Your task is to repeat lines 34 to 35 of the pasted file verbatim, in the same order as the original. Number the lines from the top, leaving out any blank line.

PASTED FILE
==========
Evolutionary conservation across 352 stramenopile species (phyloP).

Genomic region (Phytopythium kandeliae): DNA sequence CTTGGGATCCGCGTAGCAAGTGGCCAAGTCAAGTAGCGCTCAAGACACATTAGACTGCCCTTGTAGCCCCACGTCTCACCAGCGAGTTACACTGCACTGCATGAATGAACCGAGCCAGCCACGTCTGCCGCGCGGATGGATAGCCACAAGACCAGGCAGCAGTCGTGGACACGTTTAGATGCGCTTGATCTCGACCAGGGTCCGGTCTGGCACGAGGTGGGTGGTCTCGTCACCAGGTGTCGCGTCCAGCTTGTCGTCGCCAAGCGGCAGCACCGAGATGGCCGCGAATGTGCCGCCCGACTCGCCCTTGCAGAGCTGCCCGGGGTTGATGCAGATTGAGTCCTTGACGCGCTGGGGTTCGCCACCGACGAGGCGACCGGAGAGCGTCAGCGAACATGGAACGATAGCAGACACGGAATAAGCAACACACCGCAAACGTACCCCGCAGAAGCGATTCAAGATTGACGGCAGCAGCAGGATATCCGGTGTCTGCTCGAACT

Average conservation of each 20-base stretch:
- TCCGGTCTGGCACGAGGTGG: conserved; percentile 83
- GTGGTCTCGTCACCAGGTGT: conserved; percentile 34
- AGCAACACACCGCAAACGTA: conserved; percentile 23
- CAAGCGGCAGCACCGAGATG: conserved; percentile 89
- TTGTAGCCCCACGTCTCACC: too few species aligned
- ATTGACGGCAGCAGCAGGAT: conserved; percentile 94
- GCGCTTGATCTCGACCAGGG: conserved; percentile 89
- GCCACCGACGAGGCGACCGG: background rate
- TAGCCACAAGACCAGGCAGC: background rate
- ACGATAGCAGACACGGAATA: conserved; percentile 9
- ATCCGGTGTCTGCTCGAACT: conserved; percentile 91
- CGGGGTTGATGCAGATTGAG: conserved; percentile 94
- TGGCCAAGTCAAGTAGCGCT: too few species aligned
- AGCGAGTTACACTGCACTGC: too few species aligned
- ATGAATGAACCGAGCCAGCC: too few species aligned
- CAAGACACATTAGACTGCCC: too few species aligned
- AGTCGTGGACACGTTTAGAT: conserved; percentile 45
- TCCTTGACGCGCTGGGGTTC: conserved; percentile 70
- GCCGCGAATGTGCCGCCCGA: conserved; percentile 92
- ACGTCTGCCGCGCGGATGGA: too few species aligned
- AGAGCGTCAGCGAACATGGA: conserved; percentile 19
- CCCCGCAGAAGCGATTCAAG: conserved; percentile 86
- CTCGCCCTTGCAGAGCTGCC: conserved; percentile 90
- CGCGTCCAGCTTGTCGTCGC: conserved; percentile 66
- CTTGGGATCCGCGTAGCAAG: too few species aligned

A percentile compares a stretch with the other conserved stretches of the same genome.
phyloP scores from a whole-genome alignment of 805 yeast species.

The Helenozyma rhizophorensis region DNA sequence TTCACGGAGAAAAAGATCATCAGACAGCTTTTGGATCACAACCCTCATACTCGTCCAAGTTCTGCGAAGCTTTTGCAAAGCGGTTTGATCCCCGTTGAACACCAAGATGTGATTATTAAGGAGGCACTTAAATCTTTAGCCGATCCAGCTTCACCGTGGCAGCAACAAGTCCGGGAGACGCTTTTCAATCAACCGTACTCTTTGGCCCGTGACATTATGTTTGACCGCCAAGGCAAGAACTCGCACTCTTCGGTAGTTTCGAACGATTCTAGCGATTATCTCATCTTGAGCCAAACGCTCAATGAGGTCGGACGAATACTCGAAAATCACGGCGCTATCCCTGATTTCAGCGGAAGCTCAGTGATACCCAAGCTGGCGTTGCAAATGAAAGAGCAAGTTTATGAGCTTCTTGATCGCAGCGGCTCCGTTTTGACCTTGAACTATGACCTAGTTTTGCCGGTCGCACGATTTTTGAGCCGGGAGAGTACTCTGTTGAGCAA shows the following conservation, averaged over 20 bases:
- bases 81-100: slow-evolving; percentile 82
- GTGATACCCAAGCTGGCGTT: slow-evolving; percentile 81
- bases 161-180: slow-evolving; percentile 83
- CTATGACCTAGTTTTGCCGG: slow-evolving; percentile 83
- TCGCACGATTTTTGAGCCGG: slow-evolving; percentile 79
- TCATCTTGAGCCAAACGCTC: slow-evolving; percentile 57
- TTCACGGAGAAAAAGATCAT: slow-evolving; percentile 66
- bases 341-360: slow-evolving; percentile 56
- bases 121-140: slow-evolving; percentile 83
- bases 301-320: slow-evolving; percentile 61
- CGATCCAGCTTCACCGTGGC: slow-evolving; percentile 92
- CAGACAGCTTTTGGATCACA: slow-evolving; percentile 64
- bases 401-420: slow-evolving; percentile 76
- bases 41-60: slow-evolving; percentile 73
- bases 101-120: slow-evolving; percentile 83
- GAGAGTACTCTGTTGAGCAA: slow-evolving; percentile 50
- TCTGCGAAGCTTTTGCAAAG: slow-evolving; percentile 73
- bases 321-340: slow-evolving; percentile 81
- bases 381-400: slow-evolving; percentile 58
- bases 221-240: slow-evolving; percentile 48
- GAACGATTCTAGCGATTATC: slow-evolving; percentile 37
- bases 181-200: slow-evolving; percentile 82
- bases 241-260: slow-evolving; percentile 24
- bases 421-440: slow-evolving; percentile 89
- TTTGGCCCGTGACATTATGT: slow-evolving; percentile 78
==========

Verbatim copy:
- bases 161-180: slow-evolving; percentile 83
- CTATGACCTAGTTTTGCCGG: slow-evolving; percentile 83